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https://dspace.lboro.ac.uk/2134/89
Wed, 25 Feb 2015 14:07:06 GMT2015-02-25T14:07:06ZThe numerical solution of quadratic matrix equations
https://dspace.lboro.ac.uk/2134/16687
Title: The numerical solution of quadratic matrix equations
Authors: Mahmood, Khalid
Abstract: Methods for computing an efficient and accurate numerical solution of the real monic
unilateral quadratic matrix equation,
are few. They are not guaranteed to work on all problems. One of the methods performs a
sequence of Newton iterations until convergence occurs whilst another is a matrix analogy
of the scalar polynomial algorithm. The former fails from a poor starting point and the
latter fails if no dominant solution exists. A recent approach, the Elimination method,
is analysed and shown to work on problems for which other methods fail. . The method
requires the coefficients of the characteristic polynomial of a matrix to be computed and
to this end a comparative numerical analysis of a number of methods for computing the
coefficients is performed. A new minimisation approach for solving the quadratic matrix
equation is proposed and shown to compare very favourably with existing methods .
. A special case of the quadratic matrix equation is the matrix square root problem,
where P = o. There have been a number of method proposed for it's solution, the more
successful ones being based upon Newton iterations or the Schur factorisation. The Elimination
method is used as a basis for generating three methods for solving the matrix square
root problem. By means of a numerical analysis and results it is shown that for small order
problems the Elimination methods compare favourably with the existing methods.
The algebraic Riccati equation of stochastic and optimal control is,
where the solution of interest is the symmetric non-negative definite one. The current
methods are based on Newton iterations or the determination of the invariant subspace of
the associated Hamiltonian matrix. A new method based on a reformulation of Newton's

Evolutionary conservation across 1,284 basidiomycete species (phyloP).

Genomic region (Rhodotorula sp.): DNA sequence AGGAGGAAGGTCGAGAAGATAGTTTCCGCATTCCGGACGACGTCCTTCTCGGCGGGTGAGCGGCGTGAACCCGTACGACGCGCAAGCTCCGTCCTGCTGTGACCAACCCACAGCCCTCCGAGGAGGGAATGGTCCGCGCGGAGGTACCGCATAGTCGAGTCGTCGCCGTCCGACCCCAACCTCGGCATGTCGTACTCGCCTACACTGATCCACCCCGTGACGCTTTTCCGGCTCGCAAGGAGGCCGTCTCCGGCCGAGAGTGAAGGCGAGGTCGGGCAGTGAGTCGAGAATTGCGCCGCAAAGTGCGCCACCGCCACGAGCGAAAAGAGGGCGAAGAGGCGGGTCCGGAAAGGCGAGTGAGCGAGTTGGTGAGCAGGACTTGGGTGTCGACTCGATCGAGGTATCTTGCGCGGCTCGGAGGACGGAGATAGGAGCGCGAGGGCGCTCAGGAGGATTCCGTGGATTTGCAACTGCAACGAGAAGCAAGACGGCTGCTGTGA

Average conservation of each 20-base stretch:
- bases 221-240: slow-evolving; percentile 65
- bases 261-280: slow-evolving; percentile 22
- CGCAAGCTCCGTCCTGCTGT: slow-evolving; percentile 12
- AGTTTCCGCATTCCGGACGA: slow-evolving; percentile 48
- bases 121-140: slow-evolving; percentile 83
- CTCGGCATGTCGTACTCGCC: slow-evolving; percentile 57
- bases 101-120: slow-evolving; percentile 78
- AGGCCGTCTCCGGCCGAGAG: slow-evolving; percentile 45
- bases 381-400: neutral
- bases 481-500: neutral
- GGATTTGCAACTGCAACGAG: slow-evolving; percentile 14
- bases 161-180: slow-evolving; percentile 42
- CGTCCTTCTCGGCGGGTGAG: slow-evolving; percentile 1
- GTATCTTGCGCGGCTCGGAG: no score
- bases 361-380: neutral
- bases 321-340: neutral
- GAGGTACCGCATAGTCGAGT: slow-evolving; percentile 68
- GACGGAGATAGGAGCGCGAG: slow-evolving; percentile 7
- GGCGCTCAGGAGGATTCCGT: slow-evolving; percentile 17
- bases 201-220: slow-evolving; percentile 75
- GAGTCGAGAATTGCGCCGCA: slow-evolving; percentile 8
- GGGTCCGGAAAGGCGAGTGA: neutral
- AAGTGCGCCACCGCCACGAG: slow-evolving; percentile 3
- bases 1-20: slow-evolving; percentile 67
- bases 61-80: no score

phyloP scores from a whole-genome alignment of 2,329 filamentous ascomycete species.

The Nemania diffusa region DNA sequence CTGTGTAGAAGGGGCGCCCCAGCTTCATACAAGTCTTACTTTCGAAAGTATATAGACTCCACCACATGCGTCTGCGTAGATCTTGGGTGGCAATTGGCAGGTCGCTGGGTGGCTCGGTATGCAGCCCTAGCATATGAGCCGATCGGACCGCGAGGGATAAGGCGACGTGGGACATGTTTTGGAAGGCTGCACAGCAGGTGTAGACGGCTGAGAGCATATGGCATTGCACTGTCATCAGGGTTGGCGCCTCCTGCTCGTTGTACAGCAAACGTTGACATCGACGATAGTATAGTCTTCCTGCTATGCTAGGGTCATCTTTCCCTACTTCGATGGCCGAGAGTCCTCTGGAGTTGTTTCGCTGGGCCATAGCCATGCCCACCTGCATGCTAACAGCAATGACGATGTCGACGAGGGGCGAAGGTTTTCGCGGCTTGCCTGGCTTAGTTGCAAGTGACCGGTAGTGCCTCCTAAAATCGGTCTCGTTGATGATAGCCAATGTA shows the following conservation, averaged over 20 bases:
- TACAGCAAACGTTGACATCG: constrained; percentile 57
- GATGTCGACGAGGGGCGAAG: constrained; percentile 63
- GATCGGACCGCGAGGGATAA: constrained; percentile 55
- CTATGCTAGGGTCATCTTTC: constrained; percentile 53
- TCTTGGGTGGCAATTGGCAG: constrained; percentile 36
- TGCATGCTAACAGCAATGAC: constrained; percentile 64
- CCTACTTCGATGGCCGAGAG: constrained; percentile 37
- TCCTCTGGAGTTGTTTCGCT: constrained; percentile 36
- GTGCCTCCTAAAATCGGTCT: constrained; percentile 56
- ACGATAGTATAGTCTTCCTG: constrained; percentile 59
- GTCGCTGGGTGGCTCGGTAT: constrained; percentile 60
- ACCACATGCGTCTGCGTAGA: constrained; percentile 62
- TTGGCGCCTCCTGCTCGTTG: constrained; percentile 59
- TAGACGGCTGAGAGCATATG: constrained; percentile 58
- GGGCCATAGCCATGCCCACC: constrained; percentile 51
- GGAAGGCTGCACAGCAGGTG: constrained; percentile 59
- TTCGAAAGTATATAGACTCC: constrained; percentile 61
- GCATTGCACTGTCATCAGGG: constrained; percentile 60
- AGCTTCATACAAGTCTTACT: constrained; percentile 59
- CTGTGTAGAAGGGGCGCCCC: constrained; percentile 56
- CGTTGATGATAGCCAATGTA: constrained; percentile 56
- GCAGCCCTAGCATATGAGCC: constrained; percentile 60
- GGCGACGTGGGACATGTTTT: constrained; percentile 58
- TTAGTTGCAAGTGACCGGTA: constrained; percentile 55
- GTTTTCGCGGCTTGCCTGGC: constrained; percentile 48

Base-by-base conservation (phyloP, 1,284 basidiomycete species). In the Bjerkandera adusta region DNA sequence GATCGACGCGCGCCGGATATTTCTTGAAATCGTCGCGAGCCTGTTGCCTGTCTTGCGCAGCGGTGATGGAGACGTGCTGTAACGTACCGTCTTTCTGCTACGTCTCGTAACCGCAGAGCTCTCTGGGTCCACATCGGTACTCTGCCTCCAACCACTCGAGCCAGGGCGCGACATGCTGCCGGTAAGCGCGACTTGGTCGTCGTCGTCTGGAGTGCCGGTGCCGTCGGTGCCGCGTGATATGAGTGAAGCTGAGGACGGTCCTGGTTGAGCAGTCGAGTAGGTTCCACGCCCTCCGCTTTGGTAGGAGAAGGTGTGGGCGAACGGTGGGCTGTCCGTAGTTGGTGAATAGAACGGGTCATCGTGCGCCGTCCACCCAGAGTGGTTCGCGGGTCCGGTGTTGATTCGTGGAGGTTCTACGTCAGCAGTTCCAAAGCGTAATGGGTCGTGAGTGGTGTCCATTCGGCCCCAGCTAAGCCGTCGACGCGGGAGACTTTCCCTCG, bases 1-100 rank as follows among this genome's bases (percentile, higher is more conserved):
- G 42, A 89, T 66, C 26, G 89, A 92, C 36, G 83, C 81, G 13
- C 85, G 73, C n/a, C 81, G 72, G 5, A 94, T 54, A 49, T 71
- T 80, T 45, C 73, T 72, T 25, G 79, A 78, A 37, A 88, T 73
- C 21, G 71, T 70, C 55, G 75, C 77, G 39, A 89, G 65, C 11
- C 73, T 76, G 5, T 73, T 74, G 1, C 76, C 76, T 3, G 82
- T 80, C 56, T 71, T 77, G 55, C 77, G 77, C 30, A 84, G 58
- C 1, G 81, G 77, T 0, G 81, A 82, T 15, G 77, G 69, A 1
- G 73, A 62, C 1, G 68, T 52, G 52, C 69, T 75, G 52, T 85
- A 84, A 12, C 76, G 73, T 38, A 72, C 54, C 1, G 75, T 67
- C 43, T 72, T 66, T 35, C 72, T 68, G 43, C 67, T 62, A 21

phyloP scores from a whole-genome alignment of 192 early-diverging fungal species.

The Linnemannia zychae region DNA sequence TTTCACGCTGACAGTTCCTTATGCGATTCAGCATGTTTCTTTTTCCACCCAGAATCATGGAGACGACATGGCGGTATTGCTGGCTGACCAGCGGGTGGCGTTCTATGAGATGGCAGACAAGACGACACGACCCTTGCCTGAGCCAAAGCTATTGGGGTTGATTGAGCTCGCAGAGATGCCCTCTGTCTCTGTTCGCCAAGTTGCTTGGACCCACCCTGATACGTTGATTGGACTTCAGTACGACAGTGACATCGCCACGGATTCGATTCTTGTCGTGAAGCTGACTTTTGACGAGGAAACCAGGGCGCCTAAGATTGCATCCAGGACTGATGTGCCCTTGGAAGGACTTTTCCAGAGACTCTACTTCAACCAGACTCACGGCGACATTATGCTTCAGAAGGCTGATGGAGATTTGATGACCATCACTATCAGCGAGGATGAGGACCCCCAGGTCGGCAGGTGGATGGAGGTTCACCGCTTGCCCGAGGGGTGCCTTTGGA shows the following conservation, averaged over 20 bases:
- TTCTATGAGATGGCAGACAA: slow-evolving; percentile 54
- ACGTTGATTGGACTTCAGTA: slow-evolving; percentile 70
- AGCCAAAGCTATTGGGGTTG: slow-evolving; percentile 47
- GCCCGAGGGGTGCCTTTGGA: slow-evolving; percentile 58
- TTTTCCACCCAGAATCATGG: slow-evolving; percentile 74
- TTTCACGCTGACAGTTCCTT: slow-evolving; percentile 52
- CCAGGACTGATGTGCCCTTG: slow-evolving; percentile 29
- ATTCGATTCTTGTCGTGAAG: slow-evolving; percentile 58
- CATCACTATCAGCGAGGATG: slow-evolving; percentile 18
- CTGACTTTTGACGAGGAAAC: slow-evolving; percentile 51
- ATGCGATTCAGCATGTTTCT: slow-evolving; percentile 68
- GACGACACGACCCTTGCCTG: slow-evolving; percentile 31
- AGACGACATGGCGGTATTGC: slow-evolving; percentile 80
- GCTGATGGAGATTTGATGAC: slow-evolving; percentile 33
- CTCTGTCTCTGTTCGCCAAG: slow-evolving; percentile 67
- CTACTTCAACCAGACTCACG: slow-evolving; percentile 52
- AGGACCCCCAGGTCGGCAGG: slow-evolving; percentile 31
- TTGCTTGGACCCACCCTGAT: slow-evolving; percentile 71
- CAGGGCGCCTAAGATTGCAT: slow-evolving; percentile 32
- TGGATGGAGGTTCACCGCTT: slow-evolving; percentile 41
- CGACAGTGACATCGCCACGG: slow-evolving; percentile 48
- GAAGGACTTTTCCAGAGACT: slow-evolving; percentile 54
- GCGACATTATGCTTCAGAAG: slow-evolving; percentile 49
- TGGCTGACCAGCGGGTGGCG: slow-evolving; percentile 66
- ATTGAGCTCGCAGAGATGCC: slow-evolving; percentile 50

method is presented. The method reduces the work involved at each iteration by introducing
a Schur factorisation and a sparse linear system solver. Numerical results suggest
that it may compare favourably with well-established methods.
Central to the numerical issues are the discussions on conditioning, stability and accuracy.
For a method to yield accurate results, the problem must be well-conditioned and the
method that solves the problem must be stable-consequently discussions on conditioning
and stability feature heavily in this thesis.
The units of measure we use to compare the speed of the methods are the operations
count and the Central Processor Unit (CPU) time. We show how the CPU time accurately
reflects the amount of work done by an algorithm and that the operations counts of the
algorithms correspond with the respective CPU times.
Description: A Doctoral Thesis. Submitted in partial fulfilment of the requirements for the award of Doctor of Philosophy of Loughborough University.Mon, 01 Jan 1990 00:00:00 GMThttps://dspace.lboro.ac.uk/2134/166871990-01-01T00:00:00ZA study of matrix equations
https://dspace.lboro.ac.uk/2134/16686
Title: A study of matrix equations
Authors: McDonald, Eileen M.
Abstract: Matrix equations have been studied by Mathematicians for many
years. Interest in them has grown due to the fact that these
equations arise in many different fields such as vibration analysis,
optimal control, stability theory etc.
This thesis is concerned with methods of solution of various
matrix equations with particular emphasis on quadratic matrix
equations. Large scale numerical techniques are not investigated
but algebraic aspects of matrix equations are considered.
Many established methods are described and the solution of a
matrix equation by consideration of an equivalent system of
multivariable polynomial equations is investigated. Matrix equations
are also solved by a method which combines the given equation with
the characteristic equation of the unknown matrix.
Several iterative processes used for the solution of scalar
equations are applied directly to the matrix equation. A new
iterative process based on elimination methods is also described
and examples given.
The solutions of the equation x2 = P are obtained by a method
which derives a set of polynomial equations connecting the